Parallel to this are explorations of new funds that publishers can tap: philanthropy, government grants and collaboration with big tech.
Media companies, Earl argues, have been too disconnected from these opportunities.
“On the one hand there’s the legal space where media companies are struggling to redefine the relationship with big tech to make sure that advertising revenue isn’t siphoned off in perpetuity. On the other, media companies have to keep an eye on the money and services being offered by the likes of Facebook, Google and Amazon.”
Memberships vs subscriptions
Subscriptions have become normalised in the industry, with fewer publishers than ever providing their content for free in the digital space.
The Guardian (a member of NewsMediaWorks) is perhaps the most prominent example in Australia, relying on the donations of readers to keep its content open and accessible to all.
But is this a realistic avenue that other publishers could pursue?
“It’s not a model that 99 per cent of news brands could replicate,” explains Earl.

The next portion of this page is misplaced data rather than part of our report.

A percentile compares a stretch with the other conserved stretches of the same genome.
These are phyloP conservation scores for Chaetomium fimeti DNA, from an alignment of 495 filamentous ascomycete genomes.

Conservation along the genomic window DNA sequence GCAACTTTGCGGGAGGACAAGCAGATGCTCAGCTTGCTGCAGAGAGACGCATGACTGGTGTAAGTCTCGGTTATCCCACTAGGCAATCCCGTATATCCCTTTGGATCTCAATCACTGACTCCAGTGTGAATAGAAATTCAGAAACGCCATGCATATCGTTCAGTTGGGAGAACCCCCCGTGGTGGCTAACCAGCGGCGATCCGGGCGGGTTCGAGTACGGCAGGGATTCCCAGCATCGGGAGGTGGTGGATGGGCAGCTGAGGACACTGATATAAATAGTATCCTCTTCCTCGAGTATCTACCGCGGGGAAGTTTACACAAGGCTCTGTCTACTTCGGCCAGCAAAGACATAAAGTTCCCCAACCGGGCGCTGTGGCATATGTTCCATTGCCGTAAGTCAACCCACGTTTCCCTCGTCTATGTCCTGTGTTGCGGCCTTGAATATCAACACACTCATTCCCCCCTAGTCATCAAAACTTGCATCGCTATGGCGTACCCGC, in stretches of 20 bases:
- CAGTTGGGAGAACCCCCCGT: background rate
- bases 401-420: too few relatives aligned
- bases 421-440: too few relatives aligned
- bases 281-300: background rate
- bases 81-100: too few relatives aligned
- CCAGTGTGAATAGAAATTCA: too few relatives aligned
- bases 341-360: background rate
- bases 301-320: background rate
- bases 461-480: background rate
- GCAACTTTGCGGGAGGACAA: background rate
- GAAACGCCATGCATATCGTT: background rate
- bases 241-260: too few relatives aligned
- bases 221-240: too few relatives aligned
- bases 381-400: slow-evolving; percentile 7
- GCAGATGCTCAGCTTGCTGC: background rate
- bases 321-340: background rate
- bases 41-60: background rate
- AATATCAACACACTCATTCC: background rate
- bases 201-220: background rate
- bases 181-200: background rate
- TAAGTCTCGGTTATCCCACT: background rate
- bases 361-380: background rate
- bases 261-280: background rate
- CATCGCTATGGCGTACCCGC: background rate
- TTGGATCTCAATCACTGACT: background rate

“You must have a high-esteem brand, deep values, national and prestigious. Even some relatively high-consideration brands couldn’t do it.”
“I think The New York Times could pull it off, but not the Dallas Morning News,” he says, a reference to his hometown paper.
“That’s because the latter involves a more local, transactional relationship with the brand.”
Earl’s discussions with news media brands about the success of membership models have revealed the need to build a sense of community around the brand first before soliciting donations.
“Ultimately, The Guardian could not have succeeded with its donation model if it had not spent decades building up a loyal and passionate audience.”
The data revolution
The publisher-technology relationship has not been without its moments. Getting the balance right between taking advantage of resources and not getting taken advantage of has proved to be an ongoing challenge.
“When digital advertising was getting started in the 2000s, we were following the old print model of giving away everything for free, recuperating costs by creating a mass audience and selling advertising,” Earl explains.
“It was a model we understood, but it didn’t gain traction in the digital space. That’s why we’ve moved on to a subscription model.”
Now, he says, media companies are getting much smarter when it comes to using data to understand their audiences, as well as how to create and push content that is likely to engage and trigger conversions.
Earl sees this as a revolution being led by newsrooms, which have historically been separate from the economics of the business of producing news.